When nearly 200 counties adopted the United Nation’s 2030 Agenda for Sustainable Development, they pledged to ensure availability and sustainable management of water and sanitation for all. This goal (referred to as Sustainable Development Goal 6 of 17 SDGs) is not yet a reality for millions around the world. This includes some communities in California, the only U.S. state to legally recognize a Human Right to Water, per Assembly Bill (AB) 685, which became law in 2012.

Specifically, California recognizes that “every human being has the right to safe, clean, affordable, and accessible water adequate for human consumption, cooking, and sanitary purposes.” Community water systems — the foundation of California’s water supply network — are responsible for providing customers with a reliable supply of clean water at an affordable price. They are also on the front lines of adapting to drought and climate change, and serve as the portals through which federal, state, and regional officials implement water policies supporting water supply reliability, conservation, efficiency, affordability, environmental protection, and public health.

The Luskin Center for Innovation (LCI) is working with government and civic partners to help achieve those objectives across community water systems and thus fully realize the human right to water for all. Examples follow.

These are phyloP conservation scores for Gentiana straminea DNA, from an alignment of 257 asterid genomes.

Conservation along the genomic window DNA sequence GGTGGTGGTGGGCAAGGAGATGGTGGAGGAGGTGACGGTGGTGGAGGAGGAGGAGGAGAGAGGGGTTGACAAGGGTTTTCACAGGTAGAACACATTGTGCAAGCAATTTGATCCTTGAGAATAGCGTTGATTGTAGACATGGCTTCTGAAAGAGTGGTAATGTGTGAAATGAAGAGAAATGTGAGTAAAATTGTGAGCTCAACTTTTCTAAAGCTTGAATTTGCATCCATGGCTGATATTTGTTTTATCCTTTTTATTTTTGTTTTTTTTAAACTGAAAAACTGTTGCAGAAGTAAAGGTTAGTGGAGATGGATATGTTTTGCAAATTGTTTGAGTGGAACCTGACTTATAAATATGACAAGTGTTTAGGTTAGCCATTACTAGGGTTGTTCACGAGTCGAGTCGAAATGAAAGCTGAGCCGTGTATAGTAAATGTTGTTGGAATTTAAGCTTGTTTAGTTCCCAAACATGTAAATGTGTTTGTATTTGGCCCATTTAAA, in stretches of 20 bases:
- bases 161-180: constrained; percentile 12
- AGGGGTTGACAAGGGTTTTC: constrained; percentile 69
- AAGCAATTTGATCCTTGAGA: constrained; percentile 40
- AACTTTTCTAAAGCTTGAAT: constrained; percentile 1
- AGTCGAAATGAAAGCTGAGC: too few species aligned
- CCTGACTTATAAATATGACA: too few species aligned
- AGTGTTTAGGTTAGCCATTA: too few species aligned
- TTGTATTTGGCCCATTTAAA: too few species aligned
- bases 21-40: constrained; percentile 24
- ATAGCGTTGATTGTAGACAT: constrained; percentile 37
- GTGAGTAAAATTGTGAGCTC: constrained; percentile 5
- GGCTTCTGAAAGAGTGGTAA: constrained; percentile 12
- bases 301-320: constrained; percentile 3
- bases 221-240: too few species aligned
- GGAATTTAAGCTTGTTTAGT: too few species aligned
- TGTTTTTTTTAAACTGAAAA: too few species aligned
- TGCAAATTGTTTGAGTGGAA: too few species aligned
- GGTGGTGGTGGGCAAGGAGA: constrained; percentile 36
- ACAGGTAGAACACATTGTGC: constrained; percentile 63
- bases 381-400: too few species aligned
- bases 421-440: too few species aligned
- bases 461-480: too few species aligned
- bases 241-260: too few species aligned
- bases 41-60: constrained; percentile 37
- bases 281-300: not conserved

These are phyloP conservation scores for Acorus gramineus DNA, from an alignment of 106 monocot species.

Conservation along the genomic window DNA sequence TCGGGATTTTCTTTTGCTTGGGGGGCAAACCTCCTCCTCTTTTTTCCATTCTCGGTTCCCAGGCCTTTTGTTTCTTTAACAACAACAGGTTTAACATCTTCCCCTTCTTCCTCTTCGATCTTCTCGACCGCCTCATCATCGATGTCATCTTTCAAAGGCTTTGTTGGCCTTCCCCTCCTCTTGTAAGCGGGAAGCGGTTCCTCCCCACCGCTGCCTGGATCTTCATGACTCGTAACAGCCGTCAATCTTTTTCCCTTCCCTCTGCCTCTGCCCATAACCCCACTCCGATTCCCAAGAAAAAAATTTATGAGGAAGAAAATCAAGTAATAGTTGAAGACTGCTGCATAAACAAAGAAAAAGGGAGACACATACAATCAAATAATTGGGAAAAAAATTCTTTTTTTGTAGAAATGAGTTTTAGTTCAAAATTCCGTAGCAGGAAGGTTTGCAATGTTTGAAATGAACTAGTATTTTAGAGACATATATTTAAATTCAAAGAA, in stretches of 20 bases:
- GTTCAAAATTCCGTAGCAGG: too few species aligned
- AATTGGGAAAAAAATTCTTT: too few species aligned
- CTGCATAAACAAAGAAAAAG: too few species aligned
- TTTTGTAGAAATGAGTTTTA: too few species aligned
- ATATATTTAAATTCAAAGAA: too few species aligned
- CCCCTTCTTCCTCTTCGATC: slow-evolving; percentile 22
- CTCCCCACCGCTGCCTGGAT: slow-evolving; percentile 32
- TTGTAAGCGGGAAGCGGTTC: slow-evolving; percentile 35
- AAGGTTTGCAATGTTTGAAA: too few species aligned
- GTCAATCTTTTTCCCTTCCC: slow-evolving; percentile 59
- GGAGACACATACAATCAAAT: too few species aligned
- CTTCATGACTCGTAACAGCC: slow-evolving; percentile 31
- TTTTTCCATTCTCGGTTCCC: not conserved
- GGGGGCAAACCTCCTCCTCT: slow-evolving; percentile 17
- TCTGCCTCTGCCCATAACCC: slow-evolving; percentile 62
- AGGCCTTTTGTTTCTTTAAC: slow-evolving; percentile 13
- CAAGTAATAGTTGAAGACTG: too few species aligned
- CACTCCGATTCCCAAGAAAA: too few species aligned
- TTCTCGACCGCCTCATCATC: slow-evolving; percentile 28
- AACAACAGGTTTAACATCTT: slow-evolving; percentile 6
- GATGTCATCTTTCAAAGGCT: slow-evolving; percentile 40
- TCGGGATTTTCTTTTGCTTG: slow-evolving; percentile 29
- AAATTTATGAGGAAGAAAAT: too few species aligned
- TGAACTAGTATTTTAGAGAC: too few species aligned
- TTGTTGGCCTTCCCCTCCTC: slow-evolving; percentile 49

Assessing California’s Vulnerable Drinking Water Systems for Risks and Solutions (Current project)
Researchers: Gregory Pierce, Peter Roquemore, and Julien Gattaciecca

Through a $3 million contract with the California State Water Resources Board, LCI is conducting a statewide drinking water needs analysis to identify risks and solutions for water systems and private wells throughout the state.

Specifically, LCI is analyzing the technical, managerial and financial capacity of hundreds of systems that provide drinking water to Californians, which has never been done comprehensively before. Starting with the state’s existing database of non-compliant water systems, the center will also identify systems at risk of future violations. About 90% of California’s public water system violations occur in systems serving less than 500 service connections, underscoring the inherent risk of small size and lack of capacity.